The Current Regulatory Battle

Douglas J. Elliott
Douglas J. Elliott Former Brookings Expert, Partner - Oliver Wyman

April 16, 2010

We will not know for some time how important the Securities and Exchange Commission’s civil lawsuit against Goldman Sachs is, because it depends on the strength of the government’s case and the extent to which this is a forerunner of lawsuits against other firms.

It is important to remember that complicated securities fraud cases can be difficult to prove. But this could be a watershed event if the S.E.C. has a strong case and follows this suit with broadly similar lawsuits against other banks.

In the short run, the suit is likely to strengthen the hand of the Democrats who are pushing financial reform legislation. This case will raise the level of public anger still further, providing fuel to move the proposals through the Senate.

I already thought the odds of passage were high; this increases the odds further. However, politics is always difficult to forecast. For example, the Democrats could overplay their hand and succeed in completely uniting the Republicans, leading to a successful filibuster that kills the bill, at least for now.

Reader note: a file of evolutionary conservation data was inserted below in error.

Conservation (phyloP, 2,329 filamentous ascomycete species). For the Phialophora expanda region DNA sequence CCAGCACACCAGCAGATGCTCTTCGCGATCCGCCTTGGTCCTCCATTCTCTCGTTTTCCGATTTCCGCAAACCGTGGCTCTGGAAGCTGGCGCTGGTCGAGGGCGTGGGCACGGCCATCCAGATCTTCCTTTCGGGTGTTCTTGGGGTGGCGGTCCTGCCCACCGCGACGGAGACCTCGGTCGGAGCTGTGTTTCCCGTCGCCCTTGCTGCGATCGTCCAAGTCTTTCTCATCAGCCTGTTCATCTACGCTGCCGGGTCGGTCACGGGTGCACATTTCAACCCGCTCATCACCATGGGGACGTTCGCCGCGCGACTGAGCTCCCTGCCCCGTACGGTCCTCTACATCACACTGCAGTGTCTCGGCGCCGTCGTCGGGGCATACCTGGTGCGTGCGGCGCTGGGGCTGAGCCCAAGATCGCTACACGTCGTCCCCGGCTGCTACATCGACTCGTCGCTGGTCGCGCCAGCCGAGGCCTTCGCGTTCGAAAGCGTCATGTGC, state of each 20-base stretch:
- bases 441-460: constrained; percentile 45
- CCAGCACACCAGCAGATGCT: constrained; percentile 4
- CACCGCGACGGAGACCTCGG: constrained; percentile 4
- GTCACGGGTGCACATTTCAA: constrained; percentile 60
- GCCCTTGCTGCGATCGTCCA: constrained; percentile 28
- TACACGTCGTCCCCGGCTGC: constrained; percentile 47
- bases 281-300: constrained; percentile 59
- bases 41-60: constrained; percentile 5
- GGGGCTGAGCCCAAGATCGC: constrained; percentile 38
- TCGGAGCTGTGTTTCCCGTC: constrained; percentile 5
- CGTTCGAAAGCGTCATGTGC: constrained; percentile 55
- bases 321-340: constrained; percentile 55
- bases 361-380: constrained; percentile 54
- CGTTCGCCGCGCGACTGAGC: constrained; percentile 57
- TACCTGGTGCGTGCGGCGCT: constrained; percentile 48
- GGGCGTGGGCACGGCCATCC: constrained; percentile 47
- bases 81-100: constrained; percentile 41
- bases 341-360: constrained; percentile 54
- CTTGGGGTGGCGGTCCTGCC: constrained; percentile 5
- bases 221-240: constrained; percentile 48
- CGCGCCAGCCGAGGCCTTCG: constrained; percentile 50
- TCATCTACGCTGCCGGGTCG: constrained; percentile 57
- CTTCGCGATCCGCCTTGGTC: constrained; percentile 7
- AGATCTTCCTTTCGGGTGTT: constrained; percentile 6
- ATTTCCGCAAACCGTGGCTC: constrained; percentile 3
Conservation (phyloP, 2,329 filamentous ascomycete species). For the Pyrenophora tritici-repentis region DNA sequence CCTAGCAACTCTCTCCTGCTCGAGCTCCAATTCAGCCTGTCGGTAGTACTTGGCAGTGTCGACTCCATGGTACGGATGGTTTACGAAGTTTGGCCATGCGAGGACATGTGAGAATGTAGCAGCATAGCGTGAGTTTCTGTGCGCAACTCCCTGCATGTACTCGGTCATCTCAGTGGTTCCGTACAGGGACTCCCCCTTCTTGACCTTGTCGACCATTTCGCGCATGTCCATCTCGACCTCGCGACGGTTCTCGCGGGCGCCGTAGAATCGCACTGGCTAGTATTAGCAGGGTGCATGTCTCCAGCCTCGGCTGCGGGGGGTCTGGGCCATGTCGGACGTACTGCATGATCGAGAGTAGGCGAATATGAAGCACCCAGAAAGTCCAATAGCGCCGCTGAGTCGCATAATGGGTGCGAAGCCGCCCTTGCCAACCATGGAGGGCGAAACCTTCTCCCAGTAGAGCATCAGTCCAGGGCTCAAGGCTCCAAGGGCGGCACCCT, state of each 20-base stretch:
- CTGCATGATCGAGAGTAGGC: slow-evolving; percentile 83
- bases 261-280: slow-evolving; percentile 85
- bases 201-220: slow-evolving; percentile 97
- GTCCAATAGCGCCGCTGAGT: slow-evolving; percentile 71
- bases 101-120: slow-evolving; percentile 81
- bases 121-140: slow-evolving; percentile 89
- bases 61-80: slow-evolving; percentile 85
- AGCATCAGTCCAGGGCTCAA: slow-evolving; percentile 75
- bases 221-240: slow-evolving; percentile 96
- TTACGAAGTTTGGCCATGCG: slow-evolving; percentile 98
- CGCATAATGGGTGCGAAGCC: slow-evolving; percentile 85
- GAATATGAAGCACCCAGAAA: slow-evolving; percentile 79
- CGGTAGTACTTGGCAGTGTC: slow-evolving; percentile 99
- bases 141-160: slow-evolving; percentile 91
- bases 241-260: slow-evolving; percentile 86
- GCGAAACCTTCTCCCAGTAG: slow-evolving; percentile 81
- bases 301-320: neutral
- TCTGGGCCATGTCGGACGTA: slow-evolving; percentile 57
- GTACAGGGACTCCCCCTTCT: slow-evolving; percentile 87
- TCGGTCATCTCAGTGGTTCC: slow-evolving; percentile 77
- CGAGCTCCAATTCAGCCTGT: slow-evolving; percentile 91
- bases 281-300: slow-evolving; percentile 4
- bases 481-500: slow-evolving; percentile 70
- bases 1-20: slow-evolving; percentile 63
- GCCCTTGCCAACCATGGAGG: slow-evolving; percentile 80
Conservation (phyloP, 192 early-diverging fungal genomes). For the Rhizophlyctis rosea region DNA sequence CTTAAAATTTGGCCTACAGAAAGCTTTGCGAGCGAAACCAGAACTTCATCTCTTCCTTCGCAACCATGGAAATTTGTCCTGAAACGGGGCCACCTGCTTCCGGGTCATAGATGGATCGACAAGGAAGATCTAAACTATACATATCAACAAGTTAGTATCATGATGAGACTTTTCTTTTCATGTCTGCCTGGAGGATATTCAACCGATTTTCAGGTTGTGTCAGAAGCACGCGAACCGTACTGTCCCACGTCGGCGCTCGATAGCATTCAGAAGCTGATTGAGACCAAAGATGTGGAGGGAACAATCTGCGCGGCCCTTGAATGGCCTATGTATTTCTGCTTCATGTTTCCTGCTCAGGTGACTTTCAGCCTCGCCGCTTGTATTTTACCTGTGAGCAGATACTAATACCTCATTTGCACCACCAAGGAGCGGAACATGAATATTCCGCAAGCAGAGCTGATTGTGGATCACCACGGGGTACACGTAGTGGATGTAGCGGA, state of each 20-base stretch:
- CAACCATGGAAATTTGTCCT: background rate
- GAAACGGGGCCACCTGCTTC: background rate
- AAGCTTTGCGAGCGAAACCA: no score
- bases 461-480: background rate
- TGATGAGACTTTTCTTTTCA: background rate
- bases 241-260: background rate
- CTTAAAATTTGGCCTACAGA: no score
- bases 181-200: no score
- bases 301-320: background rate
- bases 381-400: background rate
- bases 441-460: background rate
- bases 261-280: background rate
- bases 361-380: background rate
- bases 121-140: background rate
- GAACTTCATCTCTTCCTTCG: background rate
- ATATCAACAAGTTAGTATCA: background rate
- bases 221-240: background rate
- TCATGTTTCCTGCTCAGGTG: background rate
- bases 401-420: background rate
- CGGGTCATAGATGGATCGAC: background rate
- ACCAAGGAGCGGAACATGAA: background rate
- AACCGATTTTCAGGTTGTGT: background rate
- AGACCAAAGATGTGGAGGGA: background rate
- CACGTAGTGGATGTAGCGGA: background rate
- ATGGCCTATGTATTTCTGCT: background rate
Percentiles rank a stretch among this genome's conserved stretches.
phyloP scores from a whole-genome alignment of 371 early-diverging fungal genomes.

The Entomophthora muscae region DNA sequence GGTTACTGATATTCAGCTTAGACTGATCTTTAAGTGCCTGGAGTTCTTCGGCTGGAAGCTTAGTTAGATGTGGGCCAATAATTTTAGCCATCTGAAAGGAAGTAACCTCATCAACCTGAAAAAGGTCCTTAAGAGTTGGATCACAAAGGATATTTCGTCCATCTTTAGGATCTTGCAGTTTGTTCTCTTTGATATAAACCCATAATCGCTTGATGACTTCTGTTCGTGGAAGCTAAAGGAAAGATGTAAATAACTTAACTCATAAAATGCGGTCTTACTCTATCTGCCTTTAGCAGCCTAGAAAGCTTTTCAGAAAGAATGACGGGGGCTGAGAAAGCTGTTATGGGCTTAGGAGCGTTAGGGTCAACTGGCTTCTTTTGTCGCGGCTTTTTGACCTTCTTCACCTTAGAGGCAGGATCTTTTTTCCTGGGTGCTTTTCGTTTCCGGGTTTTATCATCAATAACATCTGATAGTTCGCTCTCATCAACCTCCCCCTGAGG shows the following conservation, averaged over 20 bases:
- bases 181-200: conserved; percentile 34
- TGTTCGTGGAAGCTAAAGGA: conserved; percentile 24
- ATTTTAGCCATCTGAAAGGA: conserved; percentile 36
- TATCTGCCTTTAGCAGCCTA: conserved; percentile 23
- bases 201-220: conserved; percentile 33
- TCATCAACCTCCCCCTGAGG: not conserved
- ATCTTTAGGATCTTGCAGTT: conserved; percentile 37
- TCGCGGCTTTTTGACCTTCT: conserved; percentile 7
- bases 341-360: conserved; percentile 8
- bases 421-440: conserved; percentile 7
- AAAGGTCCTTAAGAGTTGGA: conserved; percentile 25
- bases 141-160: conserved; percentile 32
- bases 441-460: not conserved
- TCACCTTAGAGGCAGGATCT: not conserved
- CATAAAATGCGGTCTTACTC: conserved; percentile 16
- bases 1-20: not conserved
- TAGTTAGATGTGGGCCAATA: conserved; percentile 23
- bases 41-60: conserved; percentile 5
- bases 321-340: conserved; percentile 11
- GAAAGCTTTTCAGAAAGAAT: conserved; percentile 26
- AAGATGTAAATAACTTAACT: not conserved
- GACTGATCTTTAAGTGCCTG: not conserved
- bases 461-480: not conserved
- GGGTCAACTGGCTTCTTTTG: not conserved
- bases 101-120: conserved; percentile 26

If Democrats play their hand right, though, the suit will make it harder for Republicans to hold all 41 members in a Senate filibuster vote or to break away one or more Democrats. This is not a good time for a politician to be seen as defending Wall Street.

It is not clear that a different regulatory structure would have made a difference in this case. If the S.E.C.’s allegations are correct, the actions were illegal under current law. The S.E.C. could, perhaps, have done a better job of catching such actions earlier, but that is a matter of execution not broad structure.